Being able to advocate for yourself confidently is important. When you feel like you don’t have control over your birth experience, it can be traumatic. In a 2017 survey of over 2,000 moms who experienced a traumatic birth, a lack or loss of control and issues of communication were the two most common reasons that women cited as the cause for their trauma. The moms believe this experience could have been prevented with better communication between them and their doctors and if they had asked for or refused certain interventions. 

During birth, you want to feel like you’re in control and that your doctors will listen to you. If something isn’t going the way you want it to or if you think a provider is misunderstanding your experience, it’s important to speak up. And if you’re tracking your own data, you can bring the receipts. 

So how can you know your own normal? Here are some things you can do to understand your body during pregnancy. 

  1. Track your data—This mom was using the Delfina app and tracking her heart rate multiple times a week. A big part of establishing what’s normal is finding a consistent pattern; the only way to do that is by frequently checking and noting your symptoms. If you only look at symptoms like heart rate or blood pressure every few weeks for your prenatal appointments, you won’t know whether one high reading is a fluke or part of your normal.
  2. Take notes at your doctor’s appointments—When you go in for your prenatal appointments, make sure to take notes about how your OBGYN thinks you’re progressing. Maybe your baby is a little smaller than normal, or your blood pressure looks a bit high. It’s important to have data from throughout the pregnancy to discover trends and determine what’s standard for you. 
  3. Share any important information with a partner, family member, or friend - In this Delfina mom’s experience, it was actually the Delfina dad who realized that her previous heart rate data could help them explain what was going on. If there’s someone coming with you to hospital appointments, keep them up to date with your symptoms and what you’re experiencing so that when you’re focused on something else—like having a baby—they can remember for you. We’re rolling out a new feature that allows friends and family members to sign up to Delfina and follow along with your pregnancy so that there’s always someone else in the loop.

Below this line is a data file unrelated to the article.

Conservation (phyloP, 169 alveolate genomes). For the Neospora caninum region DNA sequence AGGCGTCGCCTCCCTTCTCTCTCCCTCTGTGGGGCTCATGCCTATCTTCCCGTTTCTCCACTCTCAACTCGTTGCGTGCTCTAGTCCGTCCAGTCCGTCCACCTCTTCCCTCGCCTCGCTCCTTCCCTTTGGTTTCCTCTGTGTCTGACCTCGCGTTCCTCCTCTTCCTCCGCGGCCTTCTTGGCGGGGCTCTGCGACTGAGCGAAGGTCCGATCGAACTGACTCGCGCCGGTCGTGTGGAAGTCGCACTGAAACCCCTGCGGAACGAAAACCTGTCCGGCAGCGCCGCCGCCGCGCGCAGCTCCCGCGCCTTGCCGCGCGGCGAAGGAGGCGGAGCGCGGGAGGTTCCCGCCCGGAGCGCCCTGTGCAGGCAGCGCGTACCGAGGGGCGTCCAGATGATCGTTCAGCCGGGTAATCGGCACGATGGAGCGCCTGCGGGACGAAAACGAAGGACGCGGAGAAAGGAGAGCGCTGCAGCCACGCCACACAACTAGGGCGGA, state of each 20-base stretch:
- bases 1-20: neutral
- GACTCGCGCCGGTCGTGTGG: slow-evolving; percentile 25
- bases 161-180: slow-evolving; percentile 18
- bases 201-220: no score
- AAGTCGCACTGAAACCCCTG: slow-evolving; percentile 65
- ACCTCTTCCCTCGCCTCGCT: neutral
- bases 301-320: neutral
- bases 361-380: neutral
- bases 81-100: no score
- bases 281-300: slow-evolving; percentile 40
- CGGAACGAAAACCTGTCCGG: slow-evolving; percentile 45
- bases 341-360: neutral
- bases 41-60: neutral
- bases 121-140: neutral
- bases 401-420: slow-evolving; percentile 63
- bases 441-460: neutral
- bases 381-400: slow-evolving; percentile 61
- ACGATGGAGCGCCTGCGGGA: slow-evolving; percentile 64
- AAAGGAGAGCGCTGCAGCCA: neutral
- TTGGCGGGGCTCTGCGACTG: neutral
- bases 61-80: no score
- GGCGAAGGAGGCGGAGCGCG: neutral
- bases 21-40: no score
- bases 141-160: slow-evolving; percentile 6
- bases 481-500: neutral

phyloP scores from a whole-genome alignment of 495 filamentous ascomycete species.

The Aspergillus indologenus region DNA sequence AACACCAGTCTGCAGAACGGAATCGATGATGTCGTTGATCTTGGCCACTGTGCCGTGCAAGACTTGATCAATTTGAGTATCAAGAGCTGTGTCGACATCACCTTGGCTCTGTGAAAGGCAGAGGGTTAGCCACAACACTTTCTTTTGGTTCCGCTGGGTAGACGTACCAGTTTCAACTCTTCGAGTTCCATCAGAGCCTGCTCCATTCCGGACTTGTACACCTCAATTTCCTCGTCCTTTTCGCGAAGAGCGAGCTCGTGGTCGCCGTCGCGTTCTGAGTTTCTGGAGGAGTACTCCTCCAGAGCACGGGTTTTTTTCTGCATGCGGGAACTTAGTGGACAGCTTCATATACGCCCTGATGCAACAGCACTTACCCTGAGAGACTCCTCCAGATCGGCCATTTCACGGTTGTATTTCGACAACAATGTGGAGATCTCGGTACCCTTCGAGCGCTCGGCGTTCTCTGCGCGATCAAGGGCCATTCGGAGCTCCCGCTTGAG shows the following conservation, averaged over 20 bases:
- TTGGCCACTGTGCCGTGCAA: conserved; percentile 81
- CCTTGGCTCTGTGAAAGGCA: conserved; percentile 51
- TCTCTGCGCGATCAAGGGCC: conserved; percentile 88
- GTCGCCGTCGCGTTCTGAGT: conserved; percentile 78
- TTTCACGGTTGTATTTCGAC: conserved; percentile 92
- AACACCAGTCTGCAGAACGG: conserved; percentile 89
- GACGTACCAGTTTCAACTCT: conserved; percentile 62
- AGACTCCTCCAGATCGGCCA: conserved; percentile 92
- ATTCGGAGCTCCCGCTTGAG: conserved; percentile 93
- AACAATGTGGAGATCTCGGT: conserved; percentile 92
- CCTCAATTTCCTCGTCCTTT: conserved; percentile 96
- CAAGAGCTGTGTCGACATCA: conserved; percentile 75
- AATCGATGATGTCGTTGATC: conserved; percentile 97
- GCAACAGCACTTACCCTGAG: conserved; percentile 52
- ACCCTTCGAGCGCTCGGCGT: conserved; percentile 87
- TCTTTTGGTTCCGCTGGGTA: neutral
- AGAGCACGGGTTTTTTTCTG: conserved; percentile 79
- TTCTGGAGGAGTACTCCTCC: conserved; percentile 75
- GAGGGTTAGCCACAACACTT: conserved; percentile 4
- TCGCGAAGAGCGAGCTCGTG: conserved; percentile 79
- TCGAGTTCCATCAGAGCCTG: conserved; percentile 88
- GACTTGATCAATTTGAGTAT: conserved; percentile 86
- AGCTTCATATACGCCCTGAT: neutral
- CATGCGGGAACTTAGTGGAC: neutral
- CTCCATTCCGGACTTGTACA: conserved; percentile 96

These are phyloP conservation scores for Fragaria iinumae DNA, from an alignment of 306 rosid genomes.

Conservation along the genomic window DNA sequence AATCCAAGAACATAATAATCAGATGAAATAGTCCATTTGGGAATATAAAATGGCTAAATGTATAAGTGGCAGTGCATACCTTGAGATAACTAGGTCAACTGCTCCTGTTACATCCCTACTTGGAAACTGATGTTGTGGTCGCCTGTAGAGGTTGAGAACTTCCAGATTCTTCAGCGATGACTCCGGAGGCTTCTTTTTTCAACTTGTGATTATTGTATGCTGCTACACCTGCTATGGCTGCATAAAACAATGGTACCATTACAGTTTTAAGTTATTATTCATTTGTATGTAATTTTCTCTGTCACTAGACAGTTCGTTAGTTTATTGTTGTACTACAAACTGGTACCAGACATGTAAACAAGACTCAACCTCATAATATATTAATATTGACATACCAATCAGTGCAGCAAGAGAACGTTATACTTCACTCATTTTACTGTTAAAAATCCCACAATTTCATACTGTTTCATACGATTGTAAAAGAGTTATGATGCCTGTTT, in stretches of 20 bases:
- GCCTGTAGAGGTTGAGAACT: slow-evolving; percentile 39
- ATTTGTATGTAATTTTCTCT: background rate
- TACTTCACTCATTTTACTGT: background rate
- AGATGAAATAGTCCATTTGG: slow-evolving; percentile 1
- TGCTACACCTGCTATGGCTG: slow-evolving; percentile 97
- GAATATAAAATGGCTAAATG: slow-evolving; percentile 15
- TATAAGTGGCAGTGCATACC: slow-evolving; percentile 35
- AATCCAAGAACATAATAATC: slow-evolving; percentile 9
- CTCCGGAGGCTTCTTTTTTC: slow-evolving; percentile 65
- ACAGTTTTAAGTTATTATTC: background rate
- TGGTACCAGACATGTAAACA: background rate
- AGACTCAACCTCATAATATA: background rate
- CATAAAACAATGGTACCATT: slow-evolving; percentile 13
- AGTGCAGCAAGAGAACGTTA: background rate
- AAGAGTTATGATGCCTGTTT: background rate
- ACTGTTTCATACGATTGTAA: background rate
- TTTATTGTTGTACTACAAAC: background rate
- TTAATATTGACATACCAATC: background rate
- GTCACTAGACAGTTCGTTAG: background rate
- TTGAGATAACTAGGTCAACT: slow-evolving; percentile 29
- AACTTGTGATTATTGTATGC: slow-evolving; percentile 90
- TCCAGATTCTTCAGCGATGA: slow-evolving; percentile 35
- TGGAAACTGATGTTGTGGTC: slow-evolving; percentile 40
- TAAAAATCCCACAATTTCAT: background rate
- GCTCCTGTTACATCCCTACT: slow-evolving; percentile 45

4. Work with a doula - You’re not expected to be an expert on pregnancy and sometimes you need a different kind of support than your OBGYN can provide. Doulas are trained professionals who provide physical and emotional support during pregnancy. They can help you understand what’s normal and what’s not. Doulas also can be there with you in the delivery room, and can help you advocate for yourself. 
  5. If things start looking weird, go to your OBGYN - Knowing your normal will help you understand what’s not normal. If something starts to look off, or if you get a notification from your Delfina app that your symptoms are out of range, talk to your OBGYN. Also, just because you’re seeing a symptom over and over again doesn’t mean it’s safe to brush that off as part of your normal. For example, if your blood pressure is repeatedly trending too high, it’s important to call your OBGYN immediately to make sure you don’t have a risky hypertensive disorder like preeclampsia. Remember: when in doubt, call your doctor. 

We’re empowering our Delfina members to know their normal. By tracking your data with the Delfina app, you can come into every appointment with a better understanding of your symptoms and body and feel more in control of your pregnancy journey. 

To learn more about becoming a Delfina member, reach out to us here.